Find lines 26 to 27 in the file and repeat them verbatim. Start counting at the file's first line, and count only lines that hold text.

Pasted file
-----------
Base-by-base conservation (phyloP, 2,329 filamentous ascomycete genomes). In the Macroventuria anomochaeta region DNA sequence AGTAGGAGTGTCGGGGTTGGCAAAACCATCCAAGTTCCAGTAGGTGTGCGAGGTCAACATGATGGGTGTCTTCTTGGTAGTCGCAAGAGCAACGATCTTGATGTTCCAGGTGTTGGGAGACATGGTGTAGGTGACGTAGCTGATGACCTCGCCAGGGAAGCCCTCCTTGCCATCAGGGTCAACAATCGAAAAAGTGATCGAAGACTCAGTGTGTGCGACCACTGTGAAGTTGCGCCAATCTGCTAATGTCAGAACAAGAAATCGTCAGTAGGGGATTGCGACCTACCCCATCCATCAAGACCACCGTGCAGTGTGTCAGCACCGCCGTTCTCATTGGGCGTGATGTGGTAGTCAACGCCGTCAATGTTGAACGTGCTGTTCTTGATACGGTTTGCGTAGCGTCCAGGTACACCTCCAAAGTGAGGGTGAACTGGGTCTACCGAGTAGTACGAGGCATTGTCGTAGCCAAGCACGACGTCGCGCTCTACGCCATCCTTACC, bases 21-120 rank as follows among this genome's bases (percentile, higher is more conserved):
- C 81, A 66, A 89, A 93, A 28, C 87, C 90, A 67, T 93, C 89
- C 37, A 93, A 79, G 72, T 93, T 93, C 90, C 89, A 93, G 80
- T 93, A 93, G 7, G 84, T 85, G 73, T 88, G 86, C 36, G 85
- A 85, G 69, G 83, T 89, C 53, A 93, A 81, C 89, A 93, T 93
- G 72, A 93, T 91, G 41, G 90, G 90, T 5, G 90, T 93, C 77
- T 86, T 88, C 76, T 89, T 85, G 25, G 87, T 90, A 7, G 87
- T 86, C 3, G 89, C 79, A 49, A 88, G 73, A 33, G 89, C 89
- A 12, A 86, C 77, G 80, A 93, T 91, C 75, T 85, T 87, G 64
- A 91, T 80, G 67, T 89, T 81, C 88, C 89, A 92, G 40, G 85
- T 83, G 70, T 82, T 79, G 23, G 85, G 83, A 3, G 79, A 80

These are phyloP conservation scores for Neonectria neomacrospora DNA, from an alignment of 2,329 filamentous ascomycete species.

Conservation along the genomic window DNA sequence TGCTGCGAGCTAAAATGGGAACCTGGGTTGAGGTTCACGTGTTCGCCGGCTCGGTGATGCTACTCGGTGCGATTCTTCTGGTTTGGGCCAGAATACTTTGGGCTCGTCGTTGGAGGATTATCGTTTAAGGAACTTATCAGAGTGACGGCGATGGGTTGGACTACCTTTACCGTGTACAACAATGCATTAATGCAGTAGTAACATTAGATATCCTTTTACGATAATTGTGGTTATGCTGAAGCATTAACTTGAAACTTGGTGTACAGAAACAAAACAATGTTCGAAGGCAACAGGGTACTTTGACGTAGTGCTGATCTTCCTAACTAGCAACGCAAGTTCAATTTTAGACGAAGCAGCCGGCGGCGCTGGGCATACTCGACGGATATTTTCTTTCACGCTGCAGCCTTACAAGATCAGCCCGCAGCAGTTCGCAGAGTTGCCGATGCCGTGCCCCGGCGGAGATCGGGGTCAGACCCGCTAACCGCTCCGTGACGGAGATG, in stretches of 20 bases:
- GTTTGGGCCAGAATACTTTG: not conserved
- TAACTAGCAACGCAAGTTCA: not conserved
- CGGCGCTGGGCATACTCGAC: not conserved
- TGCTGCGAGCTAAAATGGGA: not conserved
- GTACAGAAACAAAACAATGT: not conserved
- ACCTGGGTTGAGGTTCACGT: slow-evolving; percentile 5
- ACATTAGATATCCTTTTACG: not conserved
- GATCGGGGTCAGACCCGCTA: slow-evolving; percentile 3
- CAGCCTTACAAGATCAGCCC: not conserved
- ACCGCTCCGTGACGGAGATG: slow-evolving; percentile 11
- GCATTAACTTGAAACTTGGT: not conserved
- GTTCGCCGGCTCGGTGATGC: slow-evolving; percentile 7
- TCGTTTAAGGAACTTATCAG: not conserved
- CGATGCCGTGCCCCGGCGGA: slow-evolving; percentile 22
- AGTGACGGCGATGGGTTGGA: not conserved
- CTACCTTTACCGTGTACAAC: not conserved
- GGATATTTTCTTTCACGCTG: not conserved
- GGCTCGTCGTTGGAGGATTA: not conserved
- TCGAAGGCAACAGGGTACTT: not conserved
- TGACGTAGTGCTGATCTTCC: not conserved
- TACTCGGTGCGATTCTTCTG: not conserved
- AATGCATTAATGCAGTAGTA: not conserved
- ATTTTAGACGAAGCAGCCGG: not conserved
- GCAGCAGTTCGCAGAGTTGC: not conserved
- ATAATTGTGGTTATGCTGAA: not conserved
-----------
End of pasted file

- TCGTTTAAGGAACTTATCAG: not conserved
- CGATGCCGTGCCCCGGCGGA: slow-evolving; percentile 22